CU Buffs commit Cormani McClain reminds people of Pat Surtain II


Cormani McClain didn’t cover receivers so much as smother them. The way a wool blanket smothers a campfire.

“The only cornerback (in greater Miami) that I can remember that looked like Cormani was Pat Surtain II,” Samari Rolle, the former Pro Bowl defensive back and now a prep football coach in South Florida, told me late last week.

“He looked like he could go to the (NFL) combine in high school and fit in. (Surtain) was the last one I saw that had the same physical profile.”

No wonder Coach Prime couldn’t stop dancing. When Cormani “Money” McClain — a 6-foot-2, 165-pound speedster out of Lakeland, Fla. — flipped this past Thursday from his hometown Miami Hurricanes to the Buffs, CU found itself with a secondary that included’s No. 1 corner from the Class of 2023 and the site’s top corner from the Class of ’22 (Travis Hunter).

“He’s skinnier, a little bit longer than Pat was at (the prep) level,” offered Brett Goetz, founder of the esteemed South Florida Express, the nation’s best 7-on-7 team, an organization whose alumni include Teddy Bridgewater, Amari Cooper, Asante Samuel, Surtain and McClain, who played with the Express last year.

“But if you look at what PS2 has done (in college and with the Broncos), I think Cormani really could be that same guy, with some great coaching.”

McClain’s already had his ear bent by some great ones, including Rolle. The ex-Titans and Ravens bulwark was the Express’s defensive coordinator for a roster that traveled coast-to-coast in 2022, winning tourneys in Chicago, Orlando and three more in South Florida.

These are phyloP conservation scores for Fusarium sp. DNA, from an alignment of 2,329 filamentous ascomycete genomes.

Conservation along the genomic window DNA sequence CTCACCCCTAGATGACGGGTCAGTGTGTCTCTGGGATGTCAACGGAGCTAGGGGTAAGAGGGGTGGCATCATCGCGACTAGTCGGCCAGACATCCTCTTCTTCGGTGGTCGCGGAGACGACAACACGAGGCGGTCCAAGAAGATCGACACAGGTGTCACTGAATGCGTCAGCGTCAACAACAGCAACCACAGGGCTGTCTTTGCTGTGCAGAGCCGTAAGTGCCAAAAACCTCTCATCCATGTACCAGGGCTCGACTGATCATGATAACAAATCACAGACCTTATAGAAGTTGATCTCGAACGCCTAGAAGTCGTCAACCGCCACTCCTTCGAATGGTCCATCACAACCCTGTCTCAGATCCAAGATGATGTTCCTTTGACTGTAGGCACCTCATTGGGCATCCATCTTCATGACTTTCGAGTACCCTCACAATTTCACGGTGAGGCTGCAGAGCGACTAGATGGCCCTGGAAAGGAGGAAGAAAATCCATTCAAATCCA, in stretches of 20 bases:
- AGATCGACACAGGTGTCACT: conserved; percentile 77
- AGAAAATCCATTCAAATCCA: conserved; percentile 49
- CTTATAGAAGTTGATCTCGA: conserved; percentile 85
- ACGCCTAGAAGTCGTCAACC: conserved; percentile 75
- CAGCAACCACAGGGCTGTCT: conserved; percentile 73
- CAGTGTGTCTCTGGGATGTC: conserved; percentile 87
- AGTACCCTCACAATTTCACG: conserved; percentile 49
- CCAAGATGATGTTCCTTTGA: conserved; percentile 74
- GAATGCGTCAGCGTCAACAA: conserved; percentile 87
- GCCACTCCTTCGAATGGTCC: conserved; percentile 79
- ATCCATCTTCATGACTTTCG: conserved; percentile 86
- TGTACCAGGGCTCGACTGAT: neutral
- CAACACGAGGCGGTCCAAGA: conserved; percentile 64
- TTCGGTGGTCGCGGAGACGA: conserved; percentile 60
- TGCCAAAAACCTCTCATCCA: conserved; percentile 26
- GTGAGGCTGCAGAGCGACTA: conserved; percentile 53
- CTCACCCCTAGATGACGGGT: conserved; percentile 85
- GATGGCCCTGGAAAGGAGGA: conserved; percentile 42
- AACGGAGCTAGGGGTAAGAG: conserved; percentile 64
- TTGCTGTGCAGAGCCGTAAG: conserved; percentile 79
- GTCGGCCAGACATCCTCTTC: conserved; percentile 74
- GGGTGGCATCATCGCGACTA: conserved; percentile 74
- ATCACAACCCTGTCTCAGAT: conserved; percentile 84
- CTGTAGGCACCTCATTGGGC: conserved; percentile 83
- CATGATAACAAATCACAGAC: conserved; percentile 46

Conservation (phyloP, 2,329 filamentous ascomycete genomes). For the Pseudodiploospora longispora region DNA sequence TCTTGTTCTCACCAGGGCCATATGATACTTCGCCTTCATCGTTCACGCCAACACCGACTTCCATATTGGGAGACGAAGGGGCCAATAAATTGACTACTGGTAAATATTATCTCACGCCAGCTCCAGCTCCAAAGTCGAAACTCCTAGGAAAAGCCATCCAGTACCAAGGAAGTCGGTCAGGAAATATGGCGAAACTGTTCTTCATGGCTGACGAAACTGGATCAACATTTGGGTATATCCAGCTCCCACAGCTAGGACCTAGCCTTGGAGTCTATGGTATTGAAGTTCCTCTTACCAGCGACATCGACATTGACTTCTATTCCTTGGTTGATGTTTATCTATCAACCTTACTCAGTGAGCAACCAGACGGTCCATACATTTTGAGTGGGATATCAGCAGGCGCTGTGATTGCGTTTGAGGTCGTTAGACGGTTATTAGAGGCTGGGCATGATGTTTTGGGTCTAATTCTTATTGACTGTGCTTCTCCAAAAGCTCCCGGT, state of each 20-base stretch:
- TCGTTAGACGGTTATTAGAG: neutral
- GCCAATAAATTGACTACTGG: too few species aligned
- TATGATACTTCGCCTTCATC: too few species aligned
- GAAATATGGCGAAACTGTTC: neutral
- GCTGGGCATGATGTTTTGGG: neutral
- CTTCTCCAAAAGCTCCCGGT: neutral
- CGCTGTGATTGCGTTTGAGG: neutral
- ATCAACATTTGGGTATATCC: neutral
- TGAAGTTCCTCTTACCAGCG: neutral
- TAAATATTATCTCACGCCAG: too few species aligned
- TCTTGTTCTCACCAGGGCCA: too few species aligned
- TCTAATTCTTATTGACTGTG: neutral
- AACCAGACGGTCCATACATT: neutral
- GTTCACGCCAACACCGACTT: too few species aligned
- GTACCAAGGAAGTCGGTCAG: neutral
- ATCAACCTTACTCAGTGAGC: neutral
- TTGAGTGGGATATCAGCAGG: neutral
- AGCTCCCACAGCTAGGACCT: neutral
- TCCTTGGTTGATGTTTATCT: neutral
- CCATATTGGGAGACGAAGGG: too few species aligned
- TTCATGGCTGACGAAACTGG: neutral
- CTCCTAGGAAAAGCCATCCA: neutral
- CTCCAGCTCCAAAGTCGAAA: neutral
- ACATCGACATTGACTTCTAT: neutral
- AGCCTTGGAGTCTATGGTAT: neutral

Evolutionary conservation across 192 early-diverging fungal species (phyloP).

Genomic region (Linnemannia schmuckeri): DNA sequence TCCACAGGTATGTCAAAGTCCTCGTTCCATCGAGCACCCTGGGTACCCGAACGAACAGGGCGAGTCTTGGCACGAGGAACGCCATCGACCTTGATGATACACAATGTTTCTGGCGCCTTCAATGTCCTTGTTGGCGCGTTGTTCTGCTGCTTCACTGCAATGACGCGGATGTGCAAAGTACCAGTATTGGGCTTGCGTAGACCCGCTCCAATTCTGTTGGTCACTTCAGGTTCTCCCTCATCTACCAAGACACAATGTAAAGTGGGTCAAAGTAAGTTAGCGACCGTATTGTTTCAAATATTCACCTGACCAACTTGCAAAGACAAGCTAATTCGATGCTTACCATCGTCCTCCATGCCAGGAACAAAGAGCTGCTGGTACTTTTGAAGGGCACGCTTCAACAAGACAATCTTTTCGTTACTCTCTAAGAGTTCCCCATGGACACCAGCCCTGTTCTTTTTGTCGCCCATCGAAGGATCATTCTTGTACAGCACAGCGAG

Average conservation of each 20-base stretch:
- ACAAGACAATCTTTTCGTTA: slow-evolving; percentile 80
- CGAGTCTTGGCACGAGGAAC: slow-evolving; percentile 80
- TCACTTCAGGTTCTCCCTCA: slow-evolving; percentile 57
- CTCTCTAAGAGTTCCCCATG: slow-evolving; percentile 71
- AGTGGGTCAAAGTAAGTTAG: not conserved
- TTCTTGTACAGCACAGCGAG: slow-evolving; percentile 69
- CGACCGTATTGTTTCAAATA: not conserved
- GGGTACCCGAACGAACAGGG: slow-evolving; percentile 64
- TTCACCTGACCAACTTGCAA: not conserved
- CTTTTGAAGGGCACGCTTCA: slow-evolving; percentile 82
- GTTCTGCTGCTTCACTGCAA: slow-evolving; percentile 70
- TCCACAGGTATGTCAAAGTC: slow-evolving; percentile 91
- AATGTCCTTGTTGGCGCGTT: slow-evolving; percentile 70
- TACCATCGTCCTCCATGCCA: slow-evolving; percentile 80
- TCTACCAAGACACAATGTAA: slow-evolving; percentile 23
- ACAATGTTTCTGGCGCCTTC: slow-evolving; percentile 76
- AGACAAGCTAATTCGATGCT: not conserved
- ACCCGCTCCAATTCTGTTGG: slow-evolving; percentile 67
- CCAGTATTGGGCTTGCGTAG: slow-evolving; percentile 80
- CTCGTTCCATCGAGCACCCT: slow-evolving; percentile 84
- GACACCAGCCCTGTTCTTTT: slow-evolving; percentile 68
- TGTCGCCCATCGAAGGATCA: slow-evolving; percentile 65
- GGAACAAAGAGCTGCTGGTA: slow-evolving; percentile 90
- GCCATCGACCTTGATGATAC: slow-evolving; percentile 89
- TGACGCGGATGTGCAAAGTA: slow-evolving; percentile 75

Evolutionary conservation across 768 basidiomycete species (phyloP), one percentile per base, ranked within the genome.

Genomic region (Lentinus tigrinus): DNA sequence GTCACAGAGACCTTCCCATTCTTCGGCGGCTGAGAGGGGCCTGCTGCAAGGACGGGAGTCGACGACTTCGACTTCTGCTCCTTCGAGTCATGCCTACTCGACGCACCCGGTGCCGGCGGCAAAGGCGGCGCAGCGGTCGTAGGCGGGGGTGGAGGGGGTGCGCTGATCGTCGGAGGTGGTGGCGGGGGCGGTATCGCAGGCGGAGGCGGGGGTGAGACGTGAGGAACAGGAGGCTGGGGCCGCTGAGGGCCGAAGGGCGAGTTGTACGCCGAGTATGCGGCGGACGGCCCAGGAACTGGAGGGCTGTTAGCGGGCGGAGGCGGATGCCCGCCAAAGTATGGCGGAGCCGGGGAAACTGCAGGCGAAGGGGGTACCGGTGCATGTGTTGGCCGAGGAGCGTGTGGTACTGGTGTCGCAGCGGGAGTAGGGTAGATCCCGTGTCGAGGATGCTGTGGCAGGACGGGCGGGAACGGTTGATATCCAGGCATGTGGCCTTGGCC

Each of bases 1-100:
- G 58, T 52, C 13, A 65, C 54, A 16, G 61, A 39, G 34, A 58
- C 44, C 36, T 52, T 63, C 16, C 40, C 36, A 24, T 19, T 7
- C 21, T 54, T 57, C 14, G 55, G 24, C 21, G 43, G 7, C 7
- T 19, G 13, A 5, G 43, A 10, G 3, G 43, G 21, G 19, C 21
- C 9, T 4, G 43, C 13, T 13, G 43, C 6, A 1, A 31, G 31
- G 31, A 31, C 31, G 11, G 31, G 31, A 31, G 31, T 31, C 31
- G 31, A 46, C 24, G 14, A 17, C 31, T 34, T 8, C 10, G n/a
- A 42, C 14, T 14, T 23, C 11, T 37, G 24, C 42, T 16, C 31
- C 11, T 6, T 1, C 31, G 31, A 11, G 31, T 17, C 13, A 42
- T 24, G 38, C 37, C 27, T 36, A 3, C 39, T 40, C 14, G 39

“When he’s playing well and he’s feeling good, he’s hard to beat,” Rolle said of McClain.

“You don’t really see guys, especially at that age, with his physical profile. He reminds me of (former Pro Bowler) Antonio Cromartie, but (Cormani) can bend more, he’s more flexible. I don’t think he’s as explosive as Cromartie. You don’t see kids with (McClain’s) size and ability … he’s got those long arms. If you were drawing up a corner, that’s what you would draw up.”

And here’s the crazy part: The kid’s still raw, still figuring out how to play the cornerback position. As a sophomore and junior at Lake Gibson (Fla.) High School, McClain was a two-way star who was more advanced as a receiver, racking up 1,120 all-purpose yards and 13 touchdowns (two on the defensive end) over those two seasons.

“The college weight room and meal plans will be very, very good for him,” Goetz chuckled. “But he’s got a frame to really build on. And he’s got the perfect height for these corners that (college coaches) love, these long corners. The kid could jump out of the building.”

Life on the road bares a kid’s soul, and Goetz found Money McClain to be a curious, conscientious young man with a sly sense of fun. During their junket to Chicago, Deion Sanders’ latest commit was so fascinated by cold weather that at one point, while walking the streets of the Windy City, he picked up a chunk of snow about the size of a rugby ball and playfully hurled it at his unsuspecting teammates.

“CU,” Goetz said, “is going to be a great situation for him.”

So how great could the Buffs’ defense be with McClain patrolling one side of the field and Hunter running around on the other?

“(That) secondary,” Goetz replied, “could be insane.”

“If they allow (CU cornerbacks coach Kevin) Mathis to coach them and listen to the instruction from Coach Prime,” Rolle added, “they should be the best pair in the (Pac-12) by midseason.”


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